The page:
These people need our support and I will proudly donate to their strike fund.
Joshua - great stuff. In Britain there are 4 big supermarket chains. The second biggest, ASDA, is owned by Walmart.

Price-fixing is the rule, and all the big chains have, er, rather good 'access' to central government.

These companies are employing increasing numbers of young people, aged 16-17, often working until 10pm, and who usually look as tired as hell.

ASDA is the one that tries to control minds the most, I think. They often come high up on lists of 'best company to work for', which is surely an indication thereof, because in reality they are among the worst for being anti-union. 'Open door' sounds like something out of F W Taylor.

I don't know anyone who works there, but they force their workers to be subjected to 'huddles', or 'we all enjoy working as hard as we can, boys and girls, don't we?' sessions, which workers have to go into whenever the supervisor wears a 'huddle hat'.

Continuing the infantilisation theme, workers of all ages are 'encouraged' to wear badges, often several.

The managers and supervisors act like petty Hitlers, but the same is also true in other supermarket chains. Induction sessions involve a lot of brainwashing, and of course anyone who won't put up with it can fuck off. They don't want workers who don't put up with stuff.

More and more seem mentally subnormal too. My guess is that quite a few workers are routinely paid less than their contracts state that they should be.

ASDA also have a '4 o'clock rumble' to get staff to work extra hard at that time. Their great experts have told them that's when people's 'body clocks' start slowing down.

ASDA are also the chain that most presents a Christian face here.

Here's a letter to the Torygraph backing cuts in government social spending, signed by the ASDA chairman and other assorted senior scumbags from Microsoft, Kingfisher (owns B&Q, Screwfix, etc.), Whitbread, Mothercare, Glaxo, BT, Diageo (owns Guinness, Smirnoff etc.), etc.

While they support benefit cuts, they actually employ a lot of workers for nothing, who are paid state benefits. Not for nothing do the supermarket chains have extensive links with schools either.

The chains are also increasingly using self-service checkouts. I boycott these in solidarity with the workers - but in actual fact, when I've tried to tell this to people, they've either been so under the boot that they've treated me like a pain in the arse, or when that hasn't been true, they've seemed to have absolutely no understanding whatsoever of how getting the same work done with fewer workers means more profits for the employers. Some of these workers would have been considered to be a fucking disgrace in any big industrial workplace in the 1960s or even the 1980s.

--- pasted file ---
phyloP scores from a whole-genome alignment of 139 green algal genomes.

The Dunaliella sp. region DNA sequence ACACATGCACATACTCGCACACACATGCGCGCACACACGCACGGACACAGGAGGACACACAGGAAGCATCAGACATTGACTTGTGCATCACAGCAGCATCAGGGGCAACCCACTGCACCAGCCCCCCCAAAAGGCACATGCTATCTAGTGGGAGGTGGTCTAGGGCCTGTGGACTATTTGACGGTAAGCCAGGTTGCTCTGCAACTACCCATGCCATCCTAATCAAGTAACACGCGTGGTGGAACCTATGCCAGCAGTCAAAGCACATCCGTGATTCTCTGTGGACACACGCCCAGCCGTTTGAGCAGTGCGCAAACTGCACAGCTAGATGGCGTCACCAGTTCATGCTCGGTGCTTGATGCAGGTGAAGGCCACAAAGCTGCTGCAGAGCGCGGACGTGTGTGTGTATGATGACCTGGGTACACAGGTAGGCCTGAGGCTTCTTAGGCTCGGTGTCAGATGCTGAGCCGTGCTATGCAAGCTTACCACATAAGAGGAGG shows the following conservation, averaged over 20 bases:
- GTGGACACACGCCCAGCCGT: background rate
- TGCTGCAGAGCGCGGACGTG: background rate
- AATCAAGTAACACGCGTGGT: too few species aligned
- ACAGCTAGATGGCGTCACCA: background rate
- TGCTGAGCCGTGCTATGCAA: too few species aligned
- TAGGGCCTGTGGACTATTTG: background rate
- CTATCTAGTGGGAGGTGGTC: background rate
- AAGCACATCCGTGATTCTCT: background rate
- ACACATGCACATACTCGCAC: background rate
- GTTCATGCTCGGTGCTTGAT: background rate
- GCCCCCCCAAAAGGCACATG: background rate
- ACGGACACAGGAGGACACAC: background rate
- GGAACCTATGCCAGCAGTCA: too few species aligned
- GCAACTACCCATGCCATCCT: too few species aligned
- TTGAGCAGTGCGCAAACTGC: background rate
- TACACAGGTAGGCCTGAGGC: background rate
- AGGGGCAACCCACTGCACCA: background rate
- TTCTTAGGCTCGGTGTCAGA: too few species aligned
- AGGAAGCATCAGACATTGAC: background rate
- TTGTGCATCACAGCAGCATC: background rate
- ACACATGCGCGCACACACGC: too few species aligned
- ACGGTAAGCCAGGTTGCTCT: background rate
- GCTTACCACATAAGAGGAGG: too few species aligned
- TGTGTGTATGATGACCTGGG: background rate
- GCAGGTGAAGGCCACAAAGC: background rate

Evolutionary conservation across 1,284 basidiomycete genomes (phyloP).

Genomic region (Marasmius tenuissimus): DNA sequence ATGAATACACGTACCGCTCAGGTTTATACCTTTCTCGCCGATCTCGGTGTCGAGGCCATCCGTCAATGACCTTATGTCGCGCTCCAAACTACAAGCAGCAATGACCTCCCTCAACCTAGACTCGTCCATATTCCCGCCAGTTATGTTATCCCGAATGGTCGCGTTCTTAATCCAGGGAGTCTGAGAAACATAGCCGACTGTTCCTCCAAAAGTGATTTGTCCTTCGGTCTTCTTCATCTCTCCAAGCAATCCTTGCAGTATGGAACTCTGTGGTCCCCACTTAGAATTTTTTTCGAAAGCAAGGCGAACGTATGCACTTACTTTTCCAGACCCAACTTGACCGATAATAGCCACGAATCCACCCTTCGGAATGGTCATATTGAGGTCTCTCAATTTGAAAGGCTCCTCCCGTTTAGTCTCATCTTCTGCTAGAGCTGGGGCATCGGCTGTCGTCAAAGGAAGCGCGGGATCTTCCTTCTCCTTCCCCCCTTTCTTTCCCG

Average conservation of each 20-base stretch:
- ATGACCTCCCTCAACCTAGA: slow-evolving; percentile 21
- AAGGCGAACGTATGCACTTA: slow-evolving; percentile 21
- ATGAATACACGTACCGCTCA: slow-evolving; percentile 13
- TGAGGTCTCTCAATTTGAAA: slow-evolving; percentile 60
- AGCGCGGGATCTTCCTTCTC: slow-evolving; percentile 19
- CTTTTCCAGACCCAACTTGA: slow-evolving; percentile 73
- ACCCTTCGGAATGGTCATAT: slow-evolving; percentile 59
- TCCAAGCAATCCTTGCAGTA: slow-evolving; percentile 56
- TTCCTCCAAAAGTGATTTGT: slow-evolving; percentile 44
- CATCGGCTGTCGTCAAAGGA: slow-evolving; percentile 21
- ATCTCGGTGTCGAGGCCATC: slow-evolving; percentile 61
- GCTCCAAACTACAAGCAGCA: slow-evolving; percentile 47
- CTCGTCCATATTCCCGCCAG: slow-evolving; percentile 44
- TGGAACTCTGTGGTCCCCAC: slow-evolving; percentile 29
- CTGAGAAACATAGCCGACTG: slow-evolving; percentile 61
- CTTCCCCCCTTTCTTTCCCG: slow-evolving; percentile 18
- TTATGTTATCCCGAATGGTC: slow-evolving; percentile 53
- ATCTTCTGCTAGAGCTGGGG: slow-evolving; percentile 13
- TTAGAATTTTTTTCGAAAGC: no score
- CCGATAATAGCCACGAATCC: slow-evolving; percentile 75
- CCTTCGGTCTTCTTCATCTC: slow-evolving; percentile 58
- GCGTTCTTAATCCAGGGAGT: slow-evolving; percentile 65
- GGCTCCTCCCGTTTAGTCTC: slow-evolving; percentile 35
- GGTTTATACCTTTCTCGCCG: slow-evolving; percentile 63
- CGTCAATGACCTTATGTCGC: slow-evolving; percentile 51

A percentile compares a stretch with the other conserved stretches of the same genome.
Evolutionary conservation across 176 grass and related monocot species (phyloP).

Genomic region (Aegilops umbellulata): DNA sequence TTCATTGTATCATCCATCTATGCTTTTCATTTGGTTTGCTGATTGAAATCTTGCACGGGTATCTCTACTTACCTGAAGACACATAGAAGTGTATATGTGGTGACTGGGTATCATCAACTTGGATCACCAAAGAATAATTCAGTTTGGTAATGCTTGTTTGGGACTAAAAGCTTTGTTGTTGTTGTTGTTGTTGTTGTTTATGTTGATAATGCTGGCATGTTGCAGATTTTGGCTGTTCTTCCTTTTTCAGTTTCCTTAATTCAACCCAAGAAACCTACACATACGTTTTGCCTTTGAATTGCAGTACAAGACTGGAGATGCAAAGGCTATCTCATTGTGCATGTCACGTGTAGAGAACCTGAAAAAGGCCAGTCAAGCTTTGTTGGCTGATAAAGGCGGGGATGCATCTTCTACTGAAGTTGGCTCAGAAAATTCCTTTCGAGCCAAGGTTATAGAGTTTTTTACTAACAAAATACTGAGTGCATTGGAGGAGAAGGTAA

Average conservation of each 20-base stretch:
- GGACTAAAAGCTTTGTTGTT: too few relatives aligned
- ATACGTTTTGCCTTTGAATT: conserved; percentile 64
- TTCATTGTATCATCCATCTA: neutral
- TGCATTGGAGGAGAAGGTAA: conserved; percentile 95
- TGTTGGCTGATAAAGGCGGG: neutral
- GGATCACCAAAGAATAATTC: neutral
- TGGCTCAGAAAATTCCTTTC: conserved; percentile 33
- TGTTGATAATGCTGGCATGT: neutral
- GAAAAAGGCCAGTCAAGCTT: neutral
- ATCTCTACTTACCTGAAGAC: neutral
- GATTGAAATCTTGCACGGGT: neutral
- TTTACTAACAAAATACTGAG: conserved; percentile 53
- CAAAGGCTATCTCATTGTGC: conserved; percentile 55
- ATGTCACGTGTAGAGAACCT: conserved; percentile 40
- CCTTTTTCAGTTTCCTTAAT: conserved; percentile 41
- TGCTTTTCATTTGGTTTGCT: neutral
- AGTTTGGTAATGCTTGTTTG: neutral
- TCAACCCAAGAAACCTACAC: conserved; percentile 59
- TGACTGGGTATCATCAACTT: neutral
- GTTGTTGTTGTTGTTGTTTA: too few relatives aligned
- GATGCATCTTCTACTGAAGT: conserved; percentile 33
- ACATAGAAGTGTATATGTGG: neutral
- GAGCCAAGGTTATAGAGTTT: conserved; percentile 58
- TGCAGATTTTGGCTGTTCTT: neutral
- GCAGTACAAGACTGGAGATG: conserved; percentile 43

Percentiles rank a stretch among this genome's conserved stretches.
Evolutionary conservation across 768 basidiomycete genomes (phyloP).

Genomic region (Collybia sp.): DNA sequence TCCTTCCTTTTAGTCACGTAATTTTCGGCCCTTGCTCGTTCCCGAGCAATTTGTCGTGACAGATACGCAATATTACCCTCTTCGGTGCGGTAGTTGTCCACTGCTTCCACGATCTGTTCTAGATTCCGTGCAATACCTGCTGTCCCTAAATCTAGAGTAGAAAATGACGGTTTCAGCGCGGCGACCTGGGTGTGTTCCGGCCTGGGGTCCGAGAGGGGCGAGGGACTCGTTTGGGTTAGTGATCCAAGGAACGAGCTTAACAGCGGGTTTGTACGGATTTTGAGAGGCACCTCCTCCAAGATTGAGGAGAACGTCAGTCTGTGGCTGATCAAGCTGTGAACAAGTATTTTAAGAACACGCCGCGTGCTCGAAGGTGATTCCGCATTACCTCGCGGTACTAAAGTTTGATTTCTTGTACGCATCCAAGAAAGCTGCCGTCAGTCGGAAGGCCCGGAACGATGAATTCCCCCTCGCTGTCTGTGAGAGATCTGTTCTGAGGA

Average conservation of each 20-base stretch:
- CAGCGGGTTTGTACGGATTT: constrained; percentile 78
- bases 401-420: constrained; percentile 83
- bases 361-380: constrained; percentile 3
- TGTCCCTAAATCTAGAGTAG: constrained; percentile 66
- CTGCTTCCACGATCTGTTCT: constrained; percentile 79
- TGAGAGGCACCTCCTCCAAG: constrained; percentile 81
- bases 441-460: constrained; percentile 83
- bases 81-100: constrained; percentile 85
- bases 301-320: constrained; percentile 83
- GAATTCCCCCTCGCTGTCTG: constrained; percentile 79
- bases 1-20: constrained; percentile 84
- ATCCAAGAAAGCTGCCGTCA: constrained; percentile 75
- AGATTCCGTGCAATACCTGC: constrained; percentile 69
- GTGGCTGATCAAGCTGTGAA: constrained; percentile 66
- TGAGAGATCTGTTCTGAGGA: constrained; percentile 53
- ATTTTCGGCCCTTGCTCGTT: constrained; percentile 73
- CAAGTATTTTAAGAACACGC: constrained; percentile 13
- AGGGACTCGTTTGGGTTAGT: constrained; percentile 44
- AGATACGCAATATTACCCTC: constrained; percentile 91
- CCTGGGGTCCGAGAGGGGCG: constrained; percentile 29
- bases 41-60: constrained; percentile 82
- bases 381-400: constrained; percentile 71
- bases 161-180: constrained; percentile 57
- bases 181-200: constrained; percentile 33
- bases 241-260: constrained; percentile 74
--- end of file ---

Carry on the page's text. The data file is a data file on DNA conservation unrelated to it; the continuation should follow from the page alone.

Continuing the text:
I also suspect that workers are ordered to lie to customers about waste. Supermarkets throw away a huge amount of food at the end of each day. I've had workers tell me they never throw away anything, but it all gets reduced in price and then sold, which is an obvious lie; and others tell me it all goes to animal feed, which is also a lie, but perhaps one that many who convey it are misled into believing. (People can be that stupid. Welcome to Britain.)
Good idea, Joseph, although it may deprive me of one simple pleasure for that day. I don't know about other areas, but around here they stop you as you are leaving Walmart and check your receipt against what is in your cart. For years I have politely refused, suggesting they should call the police if they think I've stolen anything. The reactions are varied and amusing. I buy there sometimes because I have to stretch my money but I hate them.
GREAT post and comments, Joseph and all! I've linked it to mine this morning.

Like Bob, above, I'd gladly donate if Paypal were an option. I'll keep an eye on it, maybe they'll update.
Walmart is the security funnel for low income households. Illegal immigration just fuels the growth of WalMart even more.
I've never bought anything at a WalMart. I have been inside one (twice, actually), but the place just creeped me out.

I don't indulge in the Black Friday mass consumption ritual, either.
I never shop on Black Friday. Last year, my lady friend and I were in Pittsburgh for Thanksgiving, and went out that night to see the spectacle of the night time openings (black friday now starts on Thursday night, which is just insult to injury). It was a depressing site seeing the masses of people lined up waiting for the doors to open...or in the case of Wal Mart, waiting for the sales to start, since the store itself never closes. We had to go through a security check point (I'm not kidding) to get inside, and when leaving. How anyone would actually find this normal and not incredibly offensive is beyond me (they are basically assuming their "customers" are all potential thieves).

Anyway, I donated, Pay Pal or no. I am not a wealthy man (or even close to one), but I just had to help such a noble cause.